One of the improvements for the watershed area is to have a public sewer district in the northern area of the lake, near Mayville. The estimated cost of the new district is $31 million. More than 1,200 private septic systems are currently in place in the area. Michael Manning, project manager, and Janelle Chagnon, project engineer, provided information about the proposed project.
Septic systems within 250 feet of the lake have been determined to release phosphorus into the lake and contribute to the blue-green algae and other pollution factors in the waters. A warning was issued Friday by the Chautauqua County Department of Health that the harmful algae and toxins are growing in the lake. Starting in January, the Chautauqua County Health Department will start mapping and identifying private septic systems. The maps will result in further testing of the private systems and identifying systems that are overflowing into Chautauqua Lake.
There are four wastewater treatment plants that discharge into the lake for customers who are connected to public systems. An integrated sewage management plan was completed by the firm of O’Brien and Gere to prioritize needs to improve the lake water. The goal to improve the public system is to reduce the harmful discharge into the lake by 2018.
In addition to the public and private sewage systems, there are other sources that release phosphorus into the lake. Private septic systems and public treatment plants were determined to be the most influential of the sources. The other supplies include rainwater, farm discharge and residential groundwater. Targeted areas will also include private camp areas along the lake shore that have systems at a low elevation that risk flooding and overflow into the lake.
There are also plans to expand the South and Center Chautauqua Lake Sewer District and including the area of Ashville. The engineering report to expand the district is $41 million and would serve about 770 occupied lots in the area over a stretch of more than seven miles.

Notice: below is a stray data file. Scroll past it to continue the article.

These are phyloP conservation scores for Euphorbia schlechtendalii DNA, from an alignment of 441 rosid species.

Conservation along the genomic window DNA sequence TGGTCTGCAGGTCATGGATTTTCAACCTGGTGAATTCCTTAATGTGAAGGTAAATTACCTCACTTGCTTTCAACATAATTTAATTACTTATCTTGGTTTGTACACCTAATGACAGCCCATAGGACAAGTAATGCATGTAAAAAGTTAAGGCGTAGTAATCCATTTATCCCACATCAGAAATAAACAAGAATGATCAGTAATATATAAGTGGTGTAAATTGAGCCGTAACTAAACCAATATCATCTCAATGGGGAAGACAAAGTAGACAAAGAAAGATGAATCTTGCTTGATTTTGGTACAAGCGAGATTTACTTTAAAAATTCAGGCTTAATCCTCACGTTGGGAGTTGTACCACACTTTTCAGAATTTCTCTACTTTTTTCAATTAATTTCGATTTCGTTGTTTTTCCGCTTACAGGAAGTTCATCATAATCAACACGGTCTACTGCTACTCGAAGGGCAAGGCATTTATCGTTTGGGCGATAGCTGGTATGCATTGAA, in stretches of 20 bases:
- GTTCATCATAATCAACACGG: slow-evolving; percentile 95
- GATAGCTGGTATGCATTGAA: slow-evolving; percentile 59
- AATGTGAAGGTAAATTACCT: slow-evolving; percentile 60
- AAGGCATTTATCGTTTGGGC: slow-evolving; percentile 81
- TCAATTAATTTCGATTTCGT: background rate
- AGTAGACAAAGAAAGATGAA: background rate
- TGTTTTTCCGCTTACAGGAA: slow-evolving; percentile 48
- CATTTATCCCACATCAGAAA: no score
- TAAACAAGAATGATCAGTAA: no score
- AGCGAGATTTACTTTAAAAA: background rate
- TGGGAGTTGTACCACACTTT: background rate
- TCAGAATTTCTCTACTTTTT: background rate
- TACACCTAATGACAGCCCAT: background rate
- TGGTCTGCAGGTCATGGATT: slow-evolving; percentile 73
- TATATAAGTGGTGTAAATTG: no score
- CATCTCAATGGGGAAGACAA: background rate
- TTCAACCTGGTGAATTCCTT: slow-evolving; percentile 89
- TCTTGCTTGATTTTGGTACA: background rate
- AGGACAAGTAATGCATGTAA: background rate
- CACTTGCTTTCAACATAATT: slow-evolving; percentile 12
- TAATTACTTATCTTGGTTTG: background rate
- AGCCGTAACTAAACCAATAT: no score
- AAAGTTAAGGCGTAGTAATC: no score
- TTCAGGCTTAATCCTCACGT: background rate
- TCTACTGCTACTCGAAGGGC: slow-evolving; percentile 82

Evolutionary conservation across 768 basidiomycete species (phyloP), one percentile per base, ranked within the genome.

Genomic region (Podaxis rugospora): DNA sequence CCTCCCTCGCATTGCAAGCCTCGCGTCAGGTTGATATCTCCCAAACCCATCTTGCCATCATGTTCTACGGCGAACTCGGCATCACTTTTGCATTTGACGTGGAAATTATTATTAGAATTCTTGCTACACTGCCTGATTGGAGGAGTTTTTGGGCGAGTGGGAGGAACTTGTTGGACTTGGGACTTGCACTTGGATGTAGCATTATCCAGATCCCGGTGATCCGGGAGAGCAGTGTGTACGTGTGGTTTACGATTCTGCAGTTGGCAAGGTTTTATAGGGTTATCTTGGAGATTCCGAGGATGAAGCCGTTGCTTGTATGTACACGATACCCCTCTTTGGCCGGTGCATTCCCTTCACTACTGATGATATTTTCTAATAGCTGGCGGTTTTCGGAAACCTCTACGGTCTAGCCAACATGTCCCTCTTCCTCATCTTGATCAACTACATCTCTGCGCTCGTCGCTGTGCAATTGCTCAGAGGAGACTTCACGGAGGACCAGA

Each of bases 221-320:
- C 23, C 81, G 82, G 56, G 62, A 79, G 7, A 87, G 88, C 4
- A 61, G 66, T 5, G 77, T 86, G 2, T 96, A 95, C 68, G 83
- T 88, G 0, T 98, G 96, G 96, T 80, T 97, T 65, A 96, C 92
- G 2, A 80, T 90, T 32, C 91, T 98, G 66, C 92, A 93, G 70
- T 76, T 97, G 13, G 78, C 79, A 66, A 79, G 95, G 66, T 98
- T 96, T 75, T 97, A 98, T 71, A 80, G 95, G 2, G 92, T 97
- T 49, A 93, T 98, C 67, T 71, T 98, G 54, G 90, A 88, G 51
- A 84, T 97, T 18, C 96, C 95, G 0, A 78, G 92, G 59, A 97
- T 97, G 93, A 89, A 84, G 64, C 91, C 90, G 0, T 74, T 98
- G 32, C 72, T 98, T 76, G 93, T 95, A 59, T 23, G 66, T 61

Chagnon said that applications have been completed for several grants to help fund both sewer treatment projects. She said the timeline for the projects will be dependent upon financing by the county.
“With the average wages in Chautauqua County, they are eligible for zero percent financing,” she said.
She said the annual wages for the county define the area as an “economic hardship” zone.
She said both the north and south-center projects are targeted for beginning in 2018.
Assemblyman Andrew Goodell, R-Jamestown, asked the engineering representatives if upgrades to the current sewer treatment plants should be completed before new users are connected to public sewer systems. The speakers said that upgrades and eliminating private sewer are both important to the reduce pollutants into the lake.
Representatives of the Chautauqua Lake Association also provided information on the state of the lake. The CLA’s mission, since 1953, is to monitor the condition of the lake and investigate issues that could damage the waters. They also remove debris and weeds from the lake for cleanup and safety for water sports.
A new organization, the Chautauqua Lake and Watershed Management Alliance was formed in January and is focusing on cooperative efforts to maintain and improve the lake. There are 29 founding members of the alliance representing communities around the lake including lake related organizations, local government representatives and businesses owners. Erin Brickley, executive director of the alliance, announced receipt of a new grant to help stabilize streams that flow into the lake.
Mark Geise, planning director for the county, also summarized efforts that his department is coordinating to help enhance the lake. He said a focus project this year is on submerged aquatic vegetation. He said the department is looking at balancing proper vegetation and the conflicts of dangerous species such as the water chestnut.
The annual rally also included informational booths and representatives from environmental agencies.
Chautauqua Lake is 17 miles long and two miles wide at its widest point. It is a drinking water source for many areas in the county and is the discharge basin for treated water from public sewer systems. The lake is ranked as one of the best sport-fishing areas.